Facility leaders share their thoughts on what to expect this year and beyond
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The Occupational Safety and Health Administration (OSHA) requires employers to provide a workplace as free as possible of recognized hazards, including chemical hazards. OSHA regulates many hazardous materials found in facilities.
The most comprehensive regulation is the hazard communication standard, more commonly referred to as the right-to-know standard. Under the OSHA General Industry Standard 1910.1200, employers must communicate the hazards of chemicals used in workplaces through training, labeling and signage.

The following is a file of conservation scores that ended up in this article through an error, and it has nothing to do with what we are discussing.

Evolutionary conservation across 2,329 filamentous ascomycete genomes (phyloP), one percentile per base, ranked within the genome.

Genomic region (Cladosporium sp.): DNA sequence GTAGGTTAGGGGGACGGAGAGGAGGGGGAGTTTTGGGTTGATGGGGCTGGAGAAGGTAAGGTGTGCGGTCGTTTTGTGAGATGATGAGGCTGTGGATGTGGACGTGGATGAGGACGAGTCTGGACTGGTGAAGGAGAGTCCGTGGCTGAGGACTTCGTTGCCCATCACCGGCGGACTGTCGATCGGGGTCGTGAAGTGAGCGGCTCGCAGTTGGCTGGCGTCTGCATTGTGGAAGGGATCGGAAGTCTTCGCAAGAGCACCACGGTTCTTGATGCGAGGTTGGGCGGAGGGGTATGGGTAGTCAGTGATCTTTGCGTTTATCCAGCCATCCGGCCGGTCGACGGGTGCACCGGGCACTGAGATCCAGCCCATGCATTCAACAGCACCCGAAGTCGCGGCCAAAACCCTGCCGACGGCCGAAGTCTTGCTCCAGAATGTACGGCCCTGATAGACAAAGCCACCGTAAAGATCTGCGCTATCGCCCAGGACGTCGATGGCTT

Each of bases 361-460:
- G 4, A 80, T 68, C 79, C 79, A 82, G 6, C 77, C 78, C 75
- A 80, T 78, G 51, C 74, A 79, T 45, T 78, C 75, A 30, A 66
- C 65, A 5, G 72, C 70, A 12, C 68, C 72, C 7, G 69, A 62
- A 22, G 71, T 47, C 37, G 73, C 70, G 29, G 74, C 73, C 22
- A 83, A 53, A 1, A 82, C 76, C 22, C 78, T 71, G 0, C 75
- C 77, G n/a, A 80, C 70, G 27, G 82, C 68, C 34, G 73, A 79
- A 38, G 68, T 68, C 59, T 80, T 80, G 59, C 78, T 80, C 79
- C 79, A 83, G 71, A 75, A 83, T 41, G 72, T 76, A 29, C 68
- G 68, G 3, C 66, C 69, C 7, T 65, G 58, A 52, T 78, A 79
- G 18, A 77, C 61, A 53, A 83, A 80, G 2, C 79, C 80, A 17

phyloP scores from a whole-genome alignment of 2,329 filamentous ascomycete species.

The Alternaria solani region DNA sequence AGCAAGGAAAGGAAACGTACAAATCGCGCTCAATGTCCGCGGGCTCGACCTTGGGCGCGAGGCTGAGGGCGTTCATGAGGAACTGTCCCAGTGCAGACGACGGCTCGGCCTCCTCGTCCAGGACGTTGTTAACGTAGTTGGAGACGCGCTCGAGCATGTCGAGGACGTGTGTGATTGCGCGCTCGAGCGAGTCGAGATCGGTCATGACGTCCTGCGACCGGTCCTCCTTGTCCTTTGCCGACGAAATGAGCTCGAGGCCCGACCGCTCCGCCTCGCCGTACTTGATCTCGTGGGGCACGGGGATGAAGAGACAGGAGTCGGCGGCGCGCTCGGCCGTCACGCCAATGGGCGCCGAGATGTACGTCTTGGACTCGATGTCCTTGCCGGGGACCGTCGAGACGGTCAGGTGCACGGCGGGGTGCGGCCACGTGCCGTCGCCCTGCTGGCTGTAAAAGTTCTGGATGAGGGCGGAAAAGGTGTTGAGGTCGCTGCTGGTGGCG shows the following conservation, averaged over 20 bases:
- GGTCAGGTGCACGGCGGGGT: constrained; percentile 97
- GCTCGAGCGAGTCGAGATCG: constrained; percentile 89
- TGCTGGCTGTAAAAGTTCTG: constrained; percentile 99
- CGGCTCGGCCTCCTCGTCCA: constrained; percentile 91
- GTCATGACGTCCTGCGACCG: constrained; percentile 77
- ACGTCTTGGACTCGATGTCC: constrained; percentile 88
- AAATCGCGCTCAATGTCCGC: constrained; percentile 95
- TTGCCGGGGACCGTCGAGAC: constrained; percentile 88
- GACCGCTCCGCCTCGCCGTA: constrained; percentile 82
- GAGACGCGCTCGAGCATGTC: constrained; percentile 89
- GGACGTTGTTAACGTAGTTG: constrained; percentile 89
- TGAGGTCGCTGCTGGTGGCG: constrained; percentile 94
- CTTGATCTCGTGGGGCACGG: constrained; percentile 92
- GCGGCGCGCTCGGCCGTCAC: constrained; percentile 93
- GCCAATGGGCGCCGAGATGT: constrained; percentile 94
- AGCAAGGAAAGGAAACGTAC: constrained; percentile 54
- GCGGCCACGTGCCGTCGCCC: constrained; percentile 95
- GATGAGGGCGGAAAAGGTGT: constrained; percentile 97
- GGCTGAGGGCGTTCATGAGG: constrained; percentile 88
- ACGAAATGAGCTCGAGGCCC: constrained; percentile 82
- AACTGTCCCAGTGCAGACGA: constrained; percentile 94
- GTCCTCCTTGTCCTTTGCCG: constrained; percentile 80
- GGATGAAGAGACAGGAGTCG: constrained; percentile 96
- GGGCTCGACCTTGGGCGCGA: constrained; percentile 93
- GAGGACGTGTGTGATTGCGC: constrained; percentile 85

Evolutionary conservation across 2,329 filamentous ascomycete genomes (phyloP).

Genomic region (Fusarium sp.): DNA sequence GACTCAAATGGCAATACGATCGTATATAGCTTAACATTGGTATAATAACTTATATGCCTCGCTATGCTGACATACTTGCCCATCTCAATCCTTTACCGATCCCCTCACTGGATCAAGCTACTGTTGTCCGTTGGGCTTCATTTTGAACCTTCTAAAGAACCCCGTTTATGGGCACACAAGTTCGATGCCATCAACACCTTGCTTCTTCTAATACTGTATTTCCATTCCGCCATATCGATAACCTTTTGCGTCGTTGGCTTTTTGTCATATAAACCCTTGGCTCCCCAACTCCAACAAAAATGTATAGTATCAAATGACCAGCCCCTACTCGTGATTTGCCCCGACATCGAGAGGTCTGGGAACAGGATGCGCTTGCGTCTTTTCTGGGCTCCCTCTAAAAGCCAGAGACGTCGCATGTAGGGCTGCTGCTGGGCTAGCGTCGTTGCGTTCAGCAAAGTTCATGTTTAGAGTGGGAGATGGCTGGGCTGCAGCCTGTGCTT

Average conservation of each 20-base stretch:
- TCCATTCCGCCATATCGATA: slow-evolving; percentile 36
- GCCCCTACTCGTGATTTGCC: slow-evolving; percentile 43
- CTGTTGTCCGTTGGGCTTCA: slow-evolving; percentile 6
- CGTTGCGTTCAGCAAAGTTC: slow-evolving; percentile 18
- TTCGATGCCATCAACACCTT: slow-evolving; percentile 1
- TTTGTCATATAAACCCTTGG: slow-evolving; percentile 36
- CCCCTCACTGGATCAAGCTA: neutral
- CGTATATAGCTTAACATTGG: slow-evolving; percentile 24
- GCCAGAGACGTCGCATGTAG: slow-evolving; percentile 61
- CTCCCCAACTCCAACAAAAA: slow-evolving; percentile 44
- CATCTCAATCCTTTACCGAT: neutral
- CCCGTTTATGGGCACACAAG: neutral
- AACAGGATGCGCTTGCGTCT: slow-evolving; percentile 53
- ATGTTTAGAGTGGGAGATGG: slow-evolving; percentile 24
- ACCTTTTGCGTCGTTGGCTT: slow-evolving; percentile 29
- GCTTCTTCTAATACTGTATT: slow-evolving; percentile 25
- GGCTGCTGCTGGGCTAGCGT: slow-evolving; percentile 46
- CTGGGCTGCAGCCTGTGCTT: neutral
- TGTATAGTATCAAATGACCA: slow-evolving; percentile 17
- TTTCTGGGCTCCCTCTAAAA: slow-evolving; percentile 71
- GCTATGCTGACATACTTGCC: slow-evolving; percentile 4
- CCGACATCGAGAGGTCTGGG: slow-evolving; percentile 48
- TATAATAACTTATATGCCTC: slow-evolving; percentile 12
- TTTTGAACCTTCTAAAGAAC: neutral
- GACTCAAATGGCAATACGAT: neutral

Managers have a duty to identify hazardous materials in their facilities and maintain information on the type of hazards these materials present. Manufacturers or suppliers of chemicals must provide managers with information on chemical hazards their products present by generating material safety data sheets (MSDS) for all hazardous products. Managers often find MSDS review and management is much easier to implement with commercially available, computerized MSDS software.